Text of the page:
Educational Technology

5 Lessons Worth Learning About E-Portfolios

Educational Technology News Blog - Tue, 11/03/2015 - 00:40

By Dian Schaffhauser, THE Journal

The University of Alaska Anchorage shares best practices from its institution-wide electronic portfolio implementation and new approaches to gain rapid traction among faculty and students. The University of Alaska Anchorage introduced e-portfolios to the campus in a big way this year, rolling out the technology across the entire institution. And as anyone who has attempted such a feat quickly realizes, large-scale e-portfolio adoption takes more energy and commitment than the typical technology project. That’s because a healthy digital portfolio program requires ongoing support for adoption among faculty and students. Here’s how U Alaska is tackling the work.

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Flipping Lifts Learning Outcomes in Science Course

Educational Technology News Blog - Tue, 11/03/2015 - 00:35

By Dian Schaffhauser, Campus Technology

The researchers found that students given most of the course content outside of the classroom scored 12 percent higher on tests than their counterparts in more traditional classes. Also, the study reported, women demonstrated a greater benefit from the flipped classroom on exam scores than men. The standard classes showed a consistent four to five percentage point difference between male and female students; there were “smaller gender differences” on exam scores within the flipped class than when the flipped approach was compared to the standard lecture approach. Also, students with lower GPAs in the flipped courses showed greater improvement in online homework problems in the weeks immediately before the exam than students with higher GPAs and better exam scores in the flipped- vs. standard-course modes.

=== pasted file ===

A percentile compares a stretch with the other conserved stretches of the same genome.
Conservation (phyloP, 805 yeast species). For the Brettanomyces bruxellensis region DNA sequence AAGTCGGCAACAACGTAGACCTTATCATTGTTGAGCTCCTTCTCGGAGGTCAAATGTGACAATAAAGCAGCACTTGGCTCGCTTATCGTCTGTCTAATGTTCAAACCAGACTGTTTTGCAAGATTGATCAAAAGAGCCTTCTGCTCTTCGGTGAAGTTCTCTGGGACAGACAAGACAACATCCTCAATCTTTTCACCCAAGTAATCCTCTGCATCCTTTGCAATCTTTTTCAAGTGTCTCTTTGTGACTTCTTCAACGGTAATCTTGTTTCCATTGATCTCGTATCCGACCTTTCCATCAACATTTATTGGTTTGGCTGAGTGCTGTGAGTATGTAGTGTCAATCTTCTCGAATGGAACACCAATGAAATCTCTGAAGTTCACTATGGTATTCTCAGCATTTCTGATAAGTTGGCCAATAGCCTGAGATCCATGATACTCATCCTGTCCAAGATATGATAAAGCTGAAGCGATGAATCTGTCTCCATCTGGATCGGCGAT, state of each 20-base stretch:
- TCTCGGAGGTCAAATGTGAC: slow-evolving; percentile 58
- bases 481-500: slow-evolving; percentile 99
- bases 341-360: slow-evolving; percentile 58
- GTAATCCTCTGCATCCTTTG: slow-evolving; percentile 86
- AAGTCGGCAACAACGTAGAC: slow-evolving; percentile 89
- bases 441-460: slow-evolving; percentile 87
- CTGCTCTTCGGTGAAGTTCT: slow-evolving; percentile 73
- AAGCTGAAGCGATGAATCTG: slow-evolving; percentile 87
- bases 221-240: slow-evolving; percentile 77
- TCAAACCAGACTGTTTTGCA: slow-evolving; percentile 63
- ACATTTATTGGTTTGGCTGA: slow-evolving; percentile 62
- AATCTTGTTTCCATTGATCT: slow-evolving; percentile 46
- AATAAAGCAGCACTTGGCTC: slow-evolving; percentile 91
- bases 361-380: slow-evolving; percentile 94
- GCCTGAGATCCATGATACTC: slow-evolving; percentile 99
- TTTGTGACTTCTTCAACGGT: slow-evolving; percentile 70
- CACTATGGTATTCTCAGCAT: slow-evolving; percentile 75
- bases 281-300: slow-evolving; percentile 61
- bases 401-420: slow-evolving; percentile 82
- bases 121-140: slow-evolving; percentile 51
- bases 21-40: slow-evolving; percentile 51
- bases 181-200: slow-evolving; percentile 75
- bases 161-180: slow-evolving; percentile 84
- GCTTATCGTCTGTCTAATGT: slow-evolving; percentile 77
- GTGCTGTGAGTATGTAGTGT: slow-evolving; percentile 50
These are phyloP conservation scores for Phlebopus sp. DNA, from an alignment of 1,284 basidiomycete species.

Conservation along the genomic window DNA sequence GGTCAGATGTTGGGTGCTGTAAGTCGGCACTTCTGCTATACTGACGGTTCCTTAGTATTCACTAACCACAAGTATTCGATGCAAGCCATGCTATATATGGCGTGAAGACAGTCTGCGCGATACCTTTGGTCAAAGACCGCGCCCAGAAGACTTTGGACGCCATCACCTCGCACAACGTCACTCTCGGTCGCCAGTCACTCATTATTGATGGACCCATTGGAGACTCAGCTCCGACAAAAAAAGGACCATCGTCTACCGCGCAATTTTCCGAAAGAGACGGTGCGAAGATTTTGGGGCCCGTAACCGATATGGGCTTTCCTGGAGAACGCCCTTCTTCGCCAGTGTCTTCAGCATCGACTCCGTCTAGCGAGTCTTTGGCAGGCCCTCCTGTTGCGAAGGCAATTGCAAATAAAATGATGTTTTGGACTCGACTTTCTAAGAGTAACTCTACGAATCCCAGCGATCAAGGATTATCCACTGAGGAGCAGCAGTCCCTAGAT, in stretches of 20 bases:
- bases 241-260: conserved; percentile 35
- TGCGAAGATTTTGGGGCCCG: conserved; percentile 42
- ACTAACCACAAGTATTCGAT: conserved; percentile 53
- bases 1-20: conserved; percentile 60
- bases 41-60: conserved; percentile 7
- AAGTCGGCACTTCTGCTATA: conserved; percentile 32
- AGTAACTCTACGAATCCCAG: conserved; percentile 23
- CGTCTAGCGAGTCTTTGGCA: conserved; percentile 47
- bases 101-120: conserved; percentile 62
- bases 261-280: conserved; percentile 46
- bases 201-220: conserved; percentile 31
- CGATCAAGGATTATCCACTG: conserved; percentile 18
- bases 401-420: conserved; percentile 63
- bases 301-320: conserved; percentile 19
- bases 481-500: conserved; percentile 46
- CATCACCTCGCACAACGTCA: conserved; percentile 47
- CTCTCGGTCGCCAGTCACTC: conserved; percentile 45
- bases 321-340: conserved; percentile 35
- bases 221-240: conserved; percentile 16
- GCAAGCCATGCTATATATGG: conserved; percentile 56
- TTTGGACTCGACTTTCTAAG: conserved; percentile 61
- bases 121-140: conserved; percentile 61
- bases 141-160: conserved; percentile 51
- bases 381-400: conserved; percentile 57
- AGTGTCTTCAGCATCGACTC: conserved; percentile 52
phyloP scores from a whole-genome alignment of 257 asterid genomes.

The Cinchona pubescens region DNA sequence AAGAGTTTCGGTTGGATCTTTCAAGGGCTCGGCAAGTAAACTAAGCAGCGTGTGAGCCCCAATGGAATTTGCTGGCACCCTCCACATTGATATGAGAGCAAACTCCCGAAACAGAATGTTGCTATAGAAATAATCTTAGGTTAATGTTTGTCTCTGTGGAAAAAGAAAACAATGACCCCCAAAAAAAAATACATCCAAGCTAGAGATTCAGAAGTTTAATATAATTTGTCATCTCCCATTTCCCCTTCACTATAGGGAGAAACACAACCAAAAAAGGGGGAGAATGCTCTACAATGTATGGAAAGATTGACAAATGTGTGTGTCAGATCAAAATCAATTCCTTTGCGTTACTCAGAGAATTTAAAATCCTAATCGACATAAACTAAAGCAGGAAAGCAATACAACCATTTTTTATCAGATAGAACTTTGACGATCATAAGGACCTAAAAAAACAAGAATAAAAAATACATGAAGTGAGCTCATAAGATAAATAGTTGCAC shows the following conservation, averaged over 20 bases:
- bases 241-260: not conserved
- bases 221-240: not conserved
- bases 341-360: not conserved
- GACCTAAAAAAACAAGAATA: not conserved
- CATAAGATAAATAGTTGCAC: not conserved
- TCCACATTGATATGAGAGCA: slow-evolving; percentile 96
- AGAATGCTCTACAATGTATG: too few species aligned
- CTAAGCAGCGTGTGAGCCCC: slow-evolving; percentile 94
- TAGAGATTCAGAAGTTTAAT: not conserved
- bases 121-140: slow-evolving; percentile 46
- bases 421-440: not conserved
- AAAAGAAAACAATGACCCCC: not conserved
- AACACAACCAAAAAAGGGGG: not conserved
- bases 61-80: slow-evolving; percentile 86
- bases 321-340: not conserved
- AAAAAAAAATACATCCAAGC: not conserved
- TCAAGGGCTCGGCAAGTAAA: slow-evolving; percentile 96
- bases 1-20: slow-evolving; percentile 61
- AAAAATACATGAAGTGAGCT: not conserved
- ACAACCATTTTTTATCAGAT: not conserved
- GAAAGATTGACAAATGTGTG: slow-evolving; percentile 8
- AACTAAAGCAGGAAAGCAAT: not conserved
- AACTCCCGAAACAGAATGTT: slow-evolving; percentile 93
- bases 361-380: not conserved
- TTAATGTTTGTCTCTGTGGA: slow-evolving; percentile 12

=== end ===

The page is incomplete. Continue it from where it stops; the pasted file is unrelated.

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Exploring the Use of Massive Open Online Courses for Teaching Students with Intellectual Disability

Educational Technology News Blog - Tue, 11/03/2015 - 00:30

by Rodrigo Laiola Guimarães and Andrea Britto Mattos, Assets ‘15

In this paper, we report on a qualitative study that investigates the impact of using a popular Massive Open Online Course (MOOC) to complement the vocational training of students with intellectual disability (ID). We have been investigating this problem for several months in partnership with a Brazilian NGO (Non-Governmental Organization) for people with ID. Our methodology integrates different aspects of human-computer interaction (i.e., requirement gathering sessions and observation of real subjects). Potential users were involved since the beginning of this research, starting with focus groups and interviews with experts, followed by the observation of a traditional vocational training session, and then the assessment of a popular MOOC in the classroom. In this paper, we discuss the process and present our preliminary results, providing some indications on how MOOCs could better support instructors and students with ID.

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